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Paste Launches Campaign to Save its Magazine

Cash-strapped music title appeals to readers ‘rather than shut its doors.’



By Dylan Stableford
05/14/2009

Paste, a music magazine that has launched a slew of campaigns over its seven years in print, is launching a new one—this time, to save itself.

The Decatur, Georgia-based title announced late Wednesday an online initiative—dubbed “Save Paste”—to “to keep the magazine functioning in the midst of the global financial recession.”

In an announcement, Paste said it has suddenly found itself cash-strapped, and in crisis-mode.

“As a completely independent magazine, Paste has struggled for the past nine months as advertisers have decided to wait on buying ads in response to the recession,” the statement read.  “Last month, cash received unexpectedly reached an all-time low, and turned a tough situation into a short-term crisis. Rather than shut its doors, Paste is launching a reader appeal today to help save the magazine.” Readers who donate will receive exclusive tracks solicited by Paste from some of the musicians it covers.

The 180,000-circ magazine said it has implemented several cost-cutting measures, including a 20 percent pay cut, leasing out office space and eliminating all "non-essential travel."

Paste is also upping its annual frequency from 11 issues to 12—but six of those will now be "mini-sized single-topic issues," according to editor Josh Jackson. The first "mini" issue will be its June "Summer Festival Guide." (The issue won't appear on newsstands but will get some disribution of college campuses, Jackson said.)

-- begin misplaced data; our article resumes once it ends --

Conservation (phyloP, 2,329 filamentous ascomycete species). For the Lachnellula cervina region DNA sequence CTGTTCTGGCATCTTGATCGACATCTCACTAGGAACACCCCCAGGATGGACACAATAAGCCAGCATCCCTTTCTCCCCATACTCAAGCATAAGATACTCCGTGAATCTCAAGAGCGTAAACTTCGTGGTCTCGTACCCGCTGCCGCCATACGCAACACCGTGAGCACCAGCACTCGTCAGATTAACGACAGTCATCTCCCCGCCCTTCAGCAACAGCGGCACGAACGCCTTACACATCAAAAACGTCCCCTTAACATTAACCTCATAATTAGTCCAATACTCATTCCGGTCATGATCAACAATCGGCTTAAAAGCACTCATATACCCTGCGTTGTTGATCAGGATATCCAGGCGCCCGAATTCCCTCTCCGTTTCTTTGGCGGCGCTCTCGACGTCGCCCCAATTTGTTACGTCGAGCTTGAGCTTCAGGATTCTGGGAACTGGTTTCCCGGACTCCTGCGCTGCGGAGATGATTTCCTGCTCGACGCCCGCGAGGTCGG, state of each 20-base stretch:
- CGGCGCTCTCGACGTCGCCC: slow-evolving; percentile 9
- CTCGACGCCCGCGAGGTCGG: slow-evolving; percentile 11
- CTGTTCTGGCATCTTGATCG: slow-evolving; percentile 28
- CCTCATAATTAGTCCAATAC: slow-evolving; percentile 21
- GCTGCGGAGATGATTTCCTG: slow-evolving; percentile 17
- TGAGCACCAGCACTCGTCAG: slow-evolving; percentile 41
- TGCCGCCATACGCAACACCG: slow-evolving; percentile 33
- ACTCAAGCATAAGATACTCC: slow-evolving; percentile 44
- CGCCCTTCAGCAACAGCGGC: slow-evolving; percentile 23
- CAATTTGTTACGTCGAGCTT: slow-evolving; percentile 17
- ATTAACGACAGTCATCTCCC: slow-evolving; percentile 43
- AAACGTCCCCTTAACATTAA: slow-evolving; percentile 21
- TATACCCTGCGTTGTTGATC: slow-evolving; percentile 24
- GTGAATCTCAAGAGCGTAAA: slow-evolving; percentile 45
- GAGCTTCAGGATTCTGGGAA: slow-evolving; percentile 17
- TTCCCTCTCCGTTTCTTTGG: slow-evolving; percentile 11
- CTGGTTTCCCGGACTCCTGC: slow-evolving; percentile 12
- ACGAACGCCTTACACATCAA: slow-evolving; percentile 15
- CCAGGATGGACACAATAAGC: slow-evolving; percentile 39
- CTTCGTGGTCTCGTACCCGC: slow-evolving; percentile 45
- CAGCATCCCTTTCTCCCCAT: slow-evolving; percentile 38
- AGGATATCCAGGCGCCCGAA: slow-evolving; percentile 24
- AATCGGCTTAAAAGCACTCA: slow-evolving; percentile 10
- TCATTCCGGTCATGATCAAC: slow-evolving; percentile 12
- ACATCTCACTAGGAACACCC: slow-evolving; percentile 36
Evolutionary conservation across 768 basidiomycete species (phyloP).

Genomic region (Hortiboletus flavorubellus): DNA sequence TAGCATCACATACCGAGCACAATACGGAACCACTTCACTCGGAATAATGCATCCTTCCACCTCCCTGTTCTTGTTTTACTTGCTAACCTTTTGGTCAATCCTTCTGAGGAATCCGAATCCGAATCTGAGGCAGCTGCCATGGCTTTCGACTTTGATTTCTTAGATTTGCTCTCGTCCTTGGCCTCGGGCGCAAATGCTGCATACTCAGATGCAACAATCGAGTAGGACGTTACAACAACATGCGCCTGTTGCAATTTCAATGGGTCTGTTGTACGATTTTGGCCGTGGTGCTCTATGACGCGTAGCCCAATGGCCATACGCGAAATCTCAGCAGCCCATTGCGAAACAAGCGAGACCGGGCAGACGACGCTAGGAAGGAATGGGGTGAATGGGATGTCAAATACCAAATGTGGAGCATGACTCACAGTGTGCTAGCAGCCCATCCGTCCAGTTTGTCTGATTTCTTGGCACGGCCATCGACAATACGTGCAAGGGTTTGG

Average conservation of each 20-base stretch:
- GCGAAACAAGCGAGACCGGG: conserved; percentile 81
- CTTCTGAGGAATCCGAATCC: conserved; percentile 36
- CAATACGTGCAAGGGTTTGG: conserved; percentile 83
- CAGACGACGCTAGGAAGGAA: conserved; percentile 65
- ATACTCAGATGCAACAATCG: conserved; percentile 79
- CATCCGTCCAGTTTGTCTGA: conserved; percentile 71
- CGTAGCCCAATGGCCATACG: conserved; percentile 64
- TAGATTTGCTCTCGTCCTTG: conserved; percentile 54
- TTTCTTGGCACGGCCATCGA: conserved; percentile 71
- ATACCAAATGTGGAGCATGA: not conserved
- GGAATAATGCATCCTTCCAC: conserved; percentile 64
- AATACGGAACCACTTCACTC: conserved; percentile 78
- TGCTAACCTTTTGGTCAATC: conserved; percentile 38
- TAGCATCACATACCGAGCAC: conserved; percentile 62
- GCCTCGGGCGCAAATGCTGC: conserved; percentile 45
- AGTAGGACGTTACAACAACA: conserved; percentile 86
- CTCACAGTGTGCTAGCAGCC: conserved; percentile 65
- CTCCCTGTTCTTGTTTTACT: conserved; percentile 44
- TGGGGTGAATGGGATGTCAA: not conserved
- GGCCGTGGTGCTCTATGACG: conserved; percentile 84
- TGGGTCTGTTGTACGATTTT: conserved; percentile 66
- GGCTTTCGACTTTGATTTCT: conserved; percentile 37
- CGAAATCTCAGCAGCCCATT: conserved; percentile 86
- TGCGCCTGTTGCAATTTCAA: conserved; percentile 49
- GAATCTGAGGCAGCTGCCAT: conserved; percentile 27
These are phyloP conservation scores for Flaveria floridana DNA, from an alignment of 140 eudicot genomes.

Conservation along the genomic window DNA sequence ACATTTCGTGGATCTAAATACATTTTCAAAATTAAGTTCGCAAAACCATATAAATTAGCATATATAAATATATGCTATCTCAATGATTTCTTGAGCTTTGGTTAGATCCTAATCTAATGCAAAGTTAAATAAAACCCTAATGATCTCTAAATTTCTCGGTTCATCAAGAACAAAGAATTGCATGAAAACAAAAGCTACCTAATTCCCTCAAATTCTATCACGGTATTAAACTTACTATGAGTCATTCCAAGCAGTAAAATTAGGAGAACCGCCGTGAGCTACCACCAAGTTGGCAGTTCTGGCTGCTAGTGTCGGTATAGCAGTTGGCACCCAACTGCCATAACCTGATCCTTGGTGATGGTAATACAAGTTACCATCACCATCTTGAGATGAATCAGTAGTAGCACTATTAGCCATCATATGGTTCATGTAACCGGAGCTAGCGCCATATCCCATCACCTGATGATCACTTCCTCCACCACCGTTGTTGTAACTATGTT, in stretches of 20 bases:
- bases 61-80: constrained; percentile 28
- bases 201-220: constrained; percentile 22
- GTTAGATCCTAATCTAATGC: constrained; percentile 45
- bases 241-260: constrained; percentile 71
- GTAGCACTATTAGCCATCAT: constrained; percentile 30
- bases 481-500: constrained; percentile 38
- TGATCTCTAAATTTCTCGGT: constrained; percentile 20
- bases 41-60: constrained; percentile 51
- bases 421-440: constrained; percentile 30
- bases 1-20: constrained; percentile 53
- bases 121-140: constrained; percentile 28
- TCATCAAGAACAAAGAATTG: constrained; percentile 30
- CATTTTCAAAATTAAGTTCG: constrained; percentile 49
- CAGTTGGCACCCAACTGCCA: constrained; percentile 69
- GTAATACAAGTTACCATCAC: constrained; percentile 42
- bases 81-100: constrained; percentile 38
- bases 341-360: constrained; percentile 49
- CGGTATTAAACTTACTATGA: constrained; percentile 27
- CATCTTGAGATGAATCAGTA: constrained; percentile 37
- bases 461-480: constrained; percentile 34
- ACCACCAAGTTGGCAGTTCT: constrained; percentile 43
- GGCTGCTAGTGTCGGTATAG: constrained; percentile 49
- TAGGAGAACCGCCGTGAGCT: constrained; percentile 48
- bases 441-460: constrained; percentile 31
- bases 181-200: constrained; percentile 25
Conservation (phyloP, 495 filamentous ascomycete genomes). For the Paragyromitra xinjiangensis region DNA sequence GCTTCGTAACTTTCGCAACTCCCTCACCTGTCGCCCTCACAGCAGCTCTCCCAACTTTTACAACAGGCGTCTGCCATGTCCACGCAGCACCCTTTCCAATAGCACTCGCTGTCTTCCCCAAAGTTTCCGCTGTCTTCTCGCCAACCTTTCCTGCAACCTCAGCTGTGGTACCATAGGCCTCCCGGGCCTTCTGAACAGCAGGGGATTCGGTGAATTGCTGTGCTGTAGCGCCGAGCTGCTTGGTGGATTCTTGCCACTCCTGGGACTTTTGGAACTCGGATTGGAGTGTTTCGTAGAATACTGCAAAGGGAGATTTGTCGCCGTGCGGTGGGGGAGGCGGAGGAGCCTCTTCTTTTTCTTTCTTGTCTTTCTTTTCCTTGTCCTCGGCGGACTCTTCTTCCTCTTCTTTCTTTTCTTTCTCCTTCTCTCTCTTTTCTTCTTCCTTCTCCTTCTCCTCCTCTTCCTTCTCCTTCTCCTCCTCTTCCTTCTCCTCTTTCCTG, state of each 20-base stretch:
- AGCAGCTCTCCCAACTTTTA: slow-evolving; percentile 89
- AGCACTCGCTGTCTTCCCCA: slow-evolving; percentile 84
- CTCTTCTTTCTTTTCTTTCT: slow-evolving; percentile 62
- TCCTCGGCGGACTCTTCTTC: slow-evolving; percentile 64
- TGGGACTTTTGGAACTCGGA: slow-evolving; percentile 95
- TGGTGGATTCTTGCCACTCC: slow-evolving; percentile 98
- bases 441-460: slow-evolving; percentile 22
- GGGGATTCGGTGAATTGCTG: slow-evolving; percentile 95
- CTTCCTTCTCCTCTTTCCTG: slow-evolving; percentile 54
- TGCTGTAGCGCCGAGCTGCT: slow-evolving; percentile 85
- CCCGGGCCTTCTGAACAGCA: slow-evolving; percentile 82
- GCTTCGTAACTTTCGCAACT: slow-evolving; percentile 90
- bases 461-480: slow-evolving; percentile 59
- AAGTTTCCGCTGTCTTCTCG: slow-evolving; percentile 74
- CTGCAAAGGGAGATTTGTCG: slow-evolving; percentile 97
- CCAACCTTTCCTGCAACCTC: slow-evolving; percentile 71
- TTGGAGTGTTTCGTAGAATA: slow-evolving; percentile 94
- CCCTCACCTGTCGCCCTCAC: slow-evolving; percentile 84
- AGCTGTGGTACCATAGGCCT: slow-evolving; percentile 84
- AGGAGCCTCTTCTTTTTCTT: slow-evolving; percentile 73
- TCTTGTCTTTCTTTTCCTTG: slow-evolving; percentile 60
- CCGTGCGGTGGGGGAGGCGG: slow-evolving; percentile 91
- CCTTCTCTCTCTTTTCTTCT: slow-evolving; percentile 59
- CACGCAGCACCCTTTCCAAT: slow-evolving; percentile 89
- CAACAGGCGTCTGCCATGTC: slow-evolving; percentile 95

"We've traditionally been lax about ad/edit ratio," Jackson told FOLIO:. "One downside to having an editor as co-owner is that I'm always arguing for more pages—great for readers, but not always responsible for business."

Jackson said he hopes to raise an amount "in the low six-figures" to insure Paste's survival.

Appealing to Readers

This is not the first time a magazine has appealed to its readers to stay afloat. In 2007, the Nation launched a campaign to raise $500,000 to combat rising postal costs.

Paste has experimented with other revenue-generating stunts, too. In 2007, the magazine launched a pay-what-you-want subscription campaign, similar to the rock band Radiohead. (The title added roughly 28,000 paid subscribers to its list. Over 31,000 took advantage of the pay-what-you-want offer, paying an average of $4.00 for a year-long subscription to the magazine.)

In 2008, the magazine launched a “VIP subscriber” program, offering premium digital content to paying subscribers.

Paste was nominated for a National Magazine Award for general excellence earlier this year.

By Dylan Stableford
05/14/2009




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